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We must be willing to let go of the life we have planned, so as to have the life that is waiting for us.


Ray A. Not "if," not "maybe," but "for sure"

As the son of a (now deceased) physician who smoked three packs of cigarettes a day for 50 years and drank a quart of Scotch a day for the last 20 years of his life, and who was just one of many generations of alcoholics — I am more than happy to share my path out of that dark, sad, and not-so-secret family secret.

Until I was about 40, I was well on my way following in my father's steps. Actually I was probably on my way to not only following in them, but making those steps much bigger and more self-destructive, I think. Actually, I have no doubt.

With the exception of a glorious five-year stretch starting in my early 30s, my self-destructive habits were consistent, and I was at no time overly motivated to clean up my life or my bad habits. I knew what I was doing to myself, and I knew it was not good. And I did it anyway.

For much of my early life, I ran. I have always said that I would rather run than eat. It was, and is, my passion. But my running, especially since it seemed to go in phases, did not transport me far enough away from my idiocy and my pending crash-and-burn life destination. It simply delayed my arrival.

Around age 35, I started swimming. For close to five years, I swam on average five times a week, and on the days that I did not swim, I ran. Frequently I did both. This regimen developed into a habit, and the habit developed into a near obsession. "Anything worth doing is worth doing in the extreme" seems to be a family motto, and as usual, my version was the extreme "extreme" version.

My obsession with swimming controlled much of my life, and I was okay with that. I looked great and felt great. It became so important that it dictated when I went to bed, how well I ate, and what I did or did not put in my body. In order to get up at 4 a.m. and get ready to swim, I had to take care of myself, and the siren call of my morning swim pulled me strongly through every detour and distraction in my way. This lasted until I injured my back running — and my regimen quickly fell apart.

Before I knew it, a month passed by and then six months, and then years without running or swimming. And, of course, the bad habits returned.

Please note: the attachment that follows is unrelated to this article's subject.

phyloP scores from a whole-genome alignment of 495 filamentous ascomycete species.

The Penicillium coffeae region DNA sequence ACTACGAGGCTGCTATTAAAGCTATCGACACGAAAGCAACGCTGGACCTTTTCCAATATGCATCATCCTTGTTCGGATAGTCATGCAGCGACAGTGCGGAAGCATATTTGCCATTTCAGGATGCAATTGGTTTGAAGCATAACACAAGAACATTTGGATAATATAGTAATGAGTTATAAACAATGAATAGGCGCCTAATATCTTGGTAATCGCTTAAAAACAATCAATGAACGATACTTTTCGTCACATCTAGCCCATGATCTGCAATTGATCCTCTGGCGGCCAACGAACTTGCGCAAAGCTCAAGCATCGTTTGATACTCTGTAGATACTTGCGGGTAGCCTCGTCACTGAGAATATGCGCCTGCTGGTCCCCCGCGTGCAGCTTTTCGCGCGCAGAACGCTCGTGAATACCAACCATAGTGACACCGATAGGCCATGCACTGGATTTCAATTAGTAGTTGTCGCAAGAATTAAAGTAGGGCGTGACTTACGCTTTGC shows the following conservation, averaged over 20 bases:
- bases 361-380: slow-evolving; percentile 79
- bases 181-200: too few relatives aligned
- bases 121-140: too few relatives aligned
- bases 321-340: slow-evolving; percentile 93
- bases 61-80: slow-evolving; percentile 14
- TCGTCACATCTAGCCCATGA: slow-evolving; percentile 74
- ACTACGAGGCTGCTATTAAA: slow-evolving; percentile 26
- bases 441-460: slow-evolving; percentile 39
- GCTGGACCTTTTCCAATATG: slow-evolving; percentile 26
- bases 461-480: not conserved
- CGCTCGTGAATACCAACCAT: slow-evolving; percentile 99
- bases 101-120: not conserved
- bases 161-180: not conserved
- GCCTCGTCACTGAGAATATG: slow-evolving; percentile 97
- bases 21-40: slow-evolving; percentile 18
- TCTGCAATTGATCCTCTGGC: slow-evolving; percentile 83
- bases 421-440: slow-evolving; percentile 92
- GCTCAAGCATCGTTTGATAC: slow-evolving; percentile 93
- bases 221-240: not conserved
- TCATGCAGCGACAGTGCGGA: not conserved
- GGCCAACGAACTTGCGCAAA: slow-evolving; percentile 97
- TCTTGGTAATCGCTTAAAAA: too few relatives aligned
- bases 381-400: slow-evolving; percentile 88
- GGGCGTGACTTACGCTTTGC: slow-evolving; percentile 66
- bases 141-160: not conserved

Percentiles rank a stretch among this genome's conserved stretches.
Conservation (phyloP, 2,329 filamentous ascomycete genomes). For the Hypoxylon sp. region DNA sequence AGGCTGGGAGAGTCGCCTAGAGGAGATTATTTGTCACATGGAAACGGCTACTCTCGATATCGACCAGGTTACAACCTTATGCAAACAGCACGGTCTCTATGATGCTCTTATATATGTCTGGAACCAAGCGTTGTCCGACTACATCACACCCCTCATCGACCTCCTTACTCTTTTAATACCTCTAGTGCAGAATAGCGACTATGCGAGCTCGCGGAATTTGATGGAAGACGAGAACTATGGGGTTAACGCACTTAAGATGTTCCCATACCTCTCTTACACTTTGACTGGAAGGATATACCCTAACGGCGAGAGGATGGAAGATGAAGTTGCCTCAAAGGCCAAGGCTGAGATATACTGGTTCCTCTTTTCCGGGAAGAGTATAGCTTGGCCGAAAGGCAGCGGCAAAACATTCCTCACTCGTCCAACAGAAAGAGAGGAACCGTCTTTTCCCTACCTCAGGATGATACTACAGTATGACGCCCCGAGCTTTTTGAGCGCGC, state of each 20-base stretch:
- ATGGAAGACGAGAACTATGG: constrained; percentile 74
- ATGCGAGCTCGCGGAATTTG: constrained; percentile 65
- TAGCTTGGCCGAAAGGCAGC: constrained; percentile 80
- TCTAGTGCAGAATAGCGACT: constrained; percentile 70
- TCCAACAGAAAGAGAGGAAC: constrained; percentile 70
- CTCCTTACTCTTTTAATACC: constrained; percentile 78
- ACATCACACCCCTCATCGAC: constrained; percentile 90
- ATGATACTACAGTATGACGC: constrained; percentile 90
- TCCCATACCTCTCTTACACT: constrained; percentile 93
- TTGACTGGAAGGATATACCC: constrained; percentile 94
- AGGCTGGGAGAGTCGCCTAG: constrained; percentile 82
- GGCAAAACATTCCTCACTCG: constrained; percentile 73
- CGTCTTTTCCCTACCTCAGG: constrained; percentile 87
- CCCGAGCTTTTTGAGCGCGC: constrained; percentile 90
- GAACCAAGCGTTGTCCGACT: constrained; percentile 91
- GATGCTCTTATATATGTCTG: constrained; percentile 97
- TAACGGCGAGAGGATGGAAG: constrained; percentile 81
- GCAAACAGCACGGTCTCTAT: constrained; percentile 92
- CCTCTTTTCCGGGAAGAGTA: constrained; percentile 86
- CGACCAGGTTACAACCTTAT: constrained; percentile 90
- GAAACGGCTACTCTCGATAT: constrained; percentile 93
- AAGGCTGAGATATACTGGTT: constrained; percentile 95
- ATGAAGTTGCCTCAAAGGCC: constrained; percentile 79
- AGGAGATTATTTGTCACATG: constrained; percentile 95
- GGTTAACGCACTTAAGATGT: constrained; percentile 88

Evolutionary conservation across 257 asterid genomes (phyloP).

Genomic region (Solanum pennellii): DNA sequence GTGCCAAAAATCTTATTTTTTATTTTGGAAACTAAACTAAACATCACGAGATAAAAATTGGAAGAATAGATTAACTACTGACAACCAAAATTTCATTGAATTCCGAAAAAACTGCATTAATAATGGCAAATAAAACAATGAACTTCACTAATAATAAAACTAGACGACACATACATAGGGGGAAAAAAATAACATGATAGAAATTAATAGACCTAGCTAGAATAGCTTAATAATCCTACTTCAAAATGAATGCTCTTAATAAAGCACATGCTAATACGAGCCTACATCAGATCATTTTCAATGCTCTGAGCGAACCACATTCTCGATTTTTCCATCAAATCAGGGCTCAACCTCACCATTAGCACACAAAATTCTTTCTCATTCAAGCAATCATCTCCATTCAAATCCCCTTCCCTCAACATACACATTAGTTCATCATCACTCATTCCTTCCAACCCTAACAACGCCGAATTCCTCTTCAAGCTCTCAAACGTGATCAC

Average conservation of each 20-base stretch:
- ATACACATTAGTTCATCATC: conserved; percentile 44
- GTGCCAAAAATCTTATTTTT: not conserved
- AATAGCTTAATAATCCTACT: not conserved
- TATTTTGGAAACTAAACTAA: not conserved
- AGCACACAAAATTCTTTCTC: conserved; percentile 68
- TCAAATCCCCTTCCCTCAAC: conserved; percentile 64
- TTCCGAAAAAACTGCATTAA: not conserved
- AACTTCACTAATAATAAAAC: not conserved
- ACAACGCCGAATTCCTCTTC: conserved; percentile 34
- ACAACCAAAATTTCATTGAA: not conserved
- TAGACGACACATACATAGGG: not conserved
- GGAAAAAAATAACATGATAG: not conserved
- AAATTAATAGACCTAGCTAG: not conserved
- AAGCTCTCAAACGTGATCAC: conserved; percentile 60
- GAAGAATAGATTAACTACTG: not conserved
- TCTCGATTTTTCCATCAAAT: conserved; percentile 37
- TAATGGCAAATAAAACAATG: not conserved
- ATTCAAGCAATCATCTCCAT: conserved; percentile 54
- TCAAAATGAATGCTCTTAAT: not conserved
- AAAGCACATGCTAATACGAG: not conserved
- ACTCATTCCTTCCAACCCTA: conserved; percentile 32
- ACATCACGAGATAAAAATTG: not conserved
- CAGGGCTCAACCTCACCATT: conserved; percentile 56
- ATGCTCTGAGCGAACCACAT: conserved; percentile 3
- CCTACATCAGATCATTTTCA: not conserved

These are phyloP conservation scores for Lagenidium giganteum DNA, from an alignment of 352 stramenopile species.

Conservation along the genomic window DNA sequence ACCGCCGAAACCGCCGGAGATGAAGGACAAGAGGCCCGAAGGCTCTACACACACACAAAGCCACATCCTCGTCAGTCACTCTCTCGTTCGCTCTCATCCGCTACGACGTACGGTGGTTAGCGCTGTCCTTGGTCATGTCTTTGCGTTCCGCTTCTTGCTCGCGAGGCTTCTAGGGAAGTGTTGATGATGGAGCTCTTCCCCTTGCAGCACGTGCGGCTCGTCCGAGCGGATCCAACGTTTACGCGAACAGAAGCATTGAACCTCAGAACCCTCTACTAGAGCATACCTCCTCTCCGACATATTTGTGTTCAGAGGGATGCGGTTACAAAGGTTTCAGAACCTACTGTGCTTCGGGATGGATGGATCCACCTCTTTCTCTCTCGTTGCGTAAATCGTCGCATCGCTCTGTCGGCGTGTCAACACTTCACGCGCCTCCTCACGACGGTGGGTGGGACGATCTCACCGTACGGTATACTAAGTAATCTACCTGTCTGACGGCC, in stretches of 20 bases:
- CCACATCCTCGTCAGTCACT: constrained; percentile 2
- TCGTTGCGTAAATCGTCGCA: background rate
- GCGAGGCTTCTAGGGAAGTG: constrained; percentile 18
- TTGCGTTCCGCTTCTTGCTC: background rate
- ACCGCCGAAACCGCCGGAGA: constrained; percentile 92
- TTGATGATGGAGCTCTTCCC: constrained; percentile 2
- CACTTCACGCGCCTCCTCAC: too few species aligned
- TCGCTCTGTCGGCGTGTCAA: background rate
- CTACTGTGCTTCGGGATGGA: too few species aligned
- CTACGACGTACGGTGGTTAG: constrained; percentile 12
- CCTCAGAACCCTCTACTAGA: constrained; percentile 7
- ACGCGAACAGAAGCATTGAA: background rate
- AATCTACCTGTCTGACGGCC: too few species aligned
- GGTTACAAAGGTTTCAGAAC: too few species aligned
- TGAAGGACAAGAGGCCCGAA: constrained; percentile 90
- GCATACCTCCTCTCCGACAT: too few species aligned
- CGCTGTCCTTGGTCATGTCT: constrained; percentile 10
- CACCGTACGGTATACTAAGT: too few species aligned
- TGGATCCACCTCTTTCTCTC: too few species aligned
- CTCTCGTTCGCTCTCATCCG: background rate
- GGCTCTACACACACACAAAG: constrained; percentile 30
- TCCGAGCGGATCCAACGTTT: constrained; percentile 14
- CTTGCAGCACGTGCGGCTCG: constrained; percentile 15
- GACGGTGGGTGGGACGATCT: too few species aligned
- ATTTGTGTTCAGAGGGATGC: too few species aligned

Fast forward to 2011 — I am close to swimming and running every day again. I have lost about 25 pounds, and am back to my high school weight. I eat a lot of whey-based protein shakes. I feel good — really good. I also know that this time my dedication is forever. Really.

It's obvious that my history dictates that while my sports — running and swimming, or whatever — are paths that allow me to be healthy, it's also clear that athletics are not enough to keep me healthy.

I think that the explanation is fairly simple, and it is this: My motivation to be healthy in the past was a self-serving one. I wanted to be healthy to please myself, and to make myself feel better. Though it was a powerful force, it was a temporary one.

This time around, I'm motivated to help someone else — not me.

About 15 years ago at the stroke of midnight on New Year's Eve, in my dear friends Ivan and Susie's living room, I was in mid-chug of a bottle of Scotch. My head was tilted back and the bottom of the bottle was pointed up at the ceiling. Out of the corner of my eye, I caught a motion — an object close by. I focused and saw my eight-year-old son staring, watching me chug. I froze.

That moment parked itself and stopped time briefly. Into my brain came a simple and past-reflective truth: "If he has a father who drinks alcohol, then he is hopelessly destined to ruin his life, and sooner or later become an alcoholic like all the preceding generations." Not "if," not "maybe," but "for sure."

I have not touched a single drop of alcohol since. My abstinence has allowed me to go through my phases in training like before; but this time, my obsession has not been driven by that dark place. My children have an adult important in their lives who will model a clean life. Yes, you can grow up and not drink. I have given them this gift.

It is also an amazingly precious gift that I have given myself, a healthy life.

My father gave me a gift, too, another driving force that has been responsible for my change. He had destroyed so much and so many with his alcoholism. The legacy that he left had rendered a hole in my heart that would not and could not heal, and could only cause me pain, anger, and sadness. His gift? Well, simply, he gave me an example of what I needed to avoid in my life; in doing so, may have saved the lives of my children. While his sacrifice may not have been deliberate, it is there — his gift to me and to my children. He cast in steel my resolve to abstain from alcohol and drugs, and flushed away much of the reason that I fell into that darkness in the past.

Honoring that gift by not drinking is amazingly easy. If I drink I lose the single — the only — redeeming idea that I have found in my loss of my father. Choosing to keep that single shining light, as opposed to embracing the darkness is a choice he has given me.

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